Current situation

Gov. Kate Brown focused Oregon's attention on the active wildfire situation in Oregon at a morning news conference in Portland today. ODF's Chief of Fire Protection Doug Grafe and other state agencies shared how they are responding to the wildfire emergency the Gov. declared Wednesday.

Many ODF districts and forest protective associations have raised their fire danger level and tightened restrictions on activities linked to fire starts. Check ODF's fire restrictions and closures web page for the latest details at

Tuesday, September 11, 2012

Daily fire update - 09-11-12

No new fires were reported to the Salem Coordination Center.

Northeast Oregon
The lightning-caused Cache Creek Fire burning NNE of Enterprise in Wallowa County is 73,697 acres and 90 percent contained. A local Type 3 Incident Management Team in command of suppression efforts will transfer management to a local Type 4 team today. ODF is providing protection on approx. 3,500 acres of the fire incident. More information on this fire is on Inciweb,

Eastern/South Central Oregon
The Parish Cabin Fire burning 15 miles NE of Seneca in Grant County is 6,481 acres and 95 percent contained. More information on this fire is avail able on Inciweb,

The Pole Creek Fire burning six miles southwest of Sisters is 4,300 acres and uncontained. The Crossroads area outside of Sisters, OR including the Edgington Remuda area and homes along the 16 road are being notified of Precautionary Evacuation Notification due to the fire. Forest Service roads 16 and 15 are closed. A closure in place on Highway 242 was lifted on Sept. 10. Three Creeks Campground is also being evacuated. For more information on the evacuations, contact the Deschutes County Sheriff's office non-emergency line, 541-693-6911.

The lightning-caused Waterfalls 2 Fire burning 25 miles west of Warm Springs on the Warm Springs Indian Reservation is 12,265 acres and 90 percent contained. The closure has been lifted for the Pacific Crest Trail, Breitenbush Lake and the Jefferson Park recreational area. Closure remains in effect for Warm Springs Agency lands including Trout Lake. For the latest fire Information and the most current area and trail closures, contact the incident information officer at 541-553-8190. More information on this fire is available on Inciweb,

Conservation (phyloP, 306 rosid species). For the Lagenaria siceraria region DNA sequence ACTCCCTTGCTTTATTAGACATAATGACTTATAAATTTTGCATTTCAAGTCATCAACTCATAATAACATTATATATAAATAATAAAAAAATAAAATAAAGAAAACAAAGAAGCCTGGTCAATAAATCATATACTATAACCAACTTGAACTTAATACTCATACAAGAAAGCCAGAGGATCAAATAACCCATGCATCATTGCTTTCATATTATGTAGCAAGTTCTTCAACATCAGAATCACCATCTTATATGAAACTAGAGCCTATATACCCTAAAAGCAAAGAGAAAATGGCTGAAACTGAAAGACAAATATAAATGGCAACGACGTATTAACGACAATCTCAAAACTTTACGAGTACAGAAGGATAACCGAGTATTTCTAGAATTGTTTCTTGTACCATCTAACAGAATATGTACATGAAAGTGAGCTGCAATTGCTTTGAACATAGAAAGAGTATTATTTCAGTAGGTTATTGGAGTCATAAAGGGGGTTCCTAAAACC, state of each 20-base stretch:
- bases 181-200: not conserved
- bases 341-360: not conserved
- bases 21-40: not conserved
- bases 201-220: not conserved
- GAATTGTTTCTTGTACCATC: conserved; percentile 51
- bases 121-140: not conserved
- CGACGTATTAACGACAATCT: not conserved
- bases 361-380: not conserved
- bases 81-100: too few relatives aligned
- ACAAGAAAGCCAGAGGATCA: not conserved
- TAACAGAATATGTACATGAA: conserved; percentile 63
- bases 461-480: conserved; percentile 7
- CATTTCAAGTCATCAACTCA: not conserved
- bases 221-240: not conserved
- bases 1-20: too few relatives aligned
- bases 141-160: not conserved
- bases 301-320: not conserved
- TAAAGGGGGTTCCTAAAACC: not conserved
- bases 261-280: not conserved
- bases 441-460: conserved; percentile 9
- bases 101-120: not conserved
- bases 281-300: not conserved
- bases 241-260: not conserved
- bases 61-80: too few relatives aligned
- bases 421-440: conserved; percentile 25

For information on wildfires in all jurisdictions within Oregon, go to the Northwest Interagency Coordination Center website,, or to the national Incident Information System Internet site, .

The Oregon Department of Forestry is responsible for fire protection on private and state-owned forestland, and on a limited amount of other forestlands, including those owned by the U.S. Bureau of Land Management in western Oregon. Because fires starting on one ownership type may spread to others, and because of the need to share firefighting resources, agencies commonly work closely together.

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The purpose of this blog is to provide breaking news about wildfire activity on the forestlands protected by the Oregon Department of Forestry. We invite you to post questions or comments you have about current wildfires. Please keep your posts civil and free of profanity. You are also welcome to contact us by email at:

Current wildfire info

National weather forecasters are predicting the summer of 2018 will see above average temperatures and below average rainfall. Drought has already been declared in a number of counties in eastern and southern Oregon, with northwest Oregon also unusually dry for June. These conditions set the stage for potentially large, fast-moving wildfires.

What we do

Protection jurisdiction
The Oregon Dept. of Forestry protects 16 million acres of private and public forestlands from wildfire. This includes all private forestlands in Oregon as well as state and local government-owned forests, along with 2.8 million acres of federal Bureau of Land Management lands in the western part of the state. In total there are about 30.4 million acres of forest in Oregon.

Fire suppression policy
The department fights fire aggressively, seeking to put out most fires at 10 acres or smaller. This approach minimizes damage to the timber resource and fish and wildlife habitat, and protects lives and property. It also saves money. While suppressing large fires can cost millions of dollars, economic and environmental damage from wildfires can be many times greater.


About Me

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Oregon Dept. of Forestry's public information officers in Salem, Ore., maintain this blog. During the wildfire season, we spend much of our time reporting on fires and firefighting to news media and the public.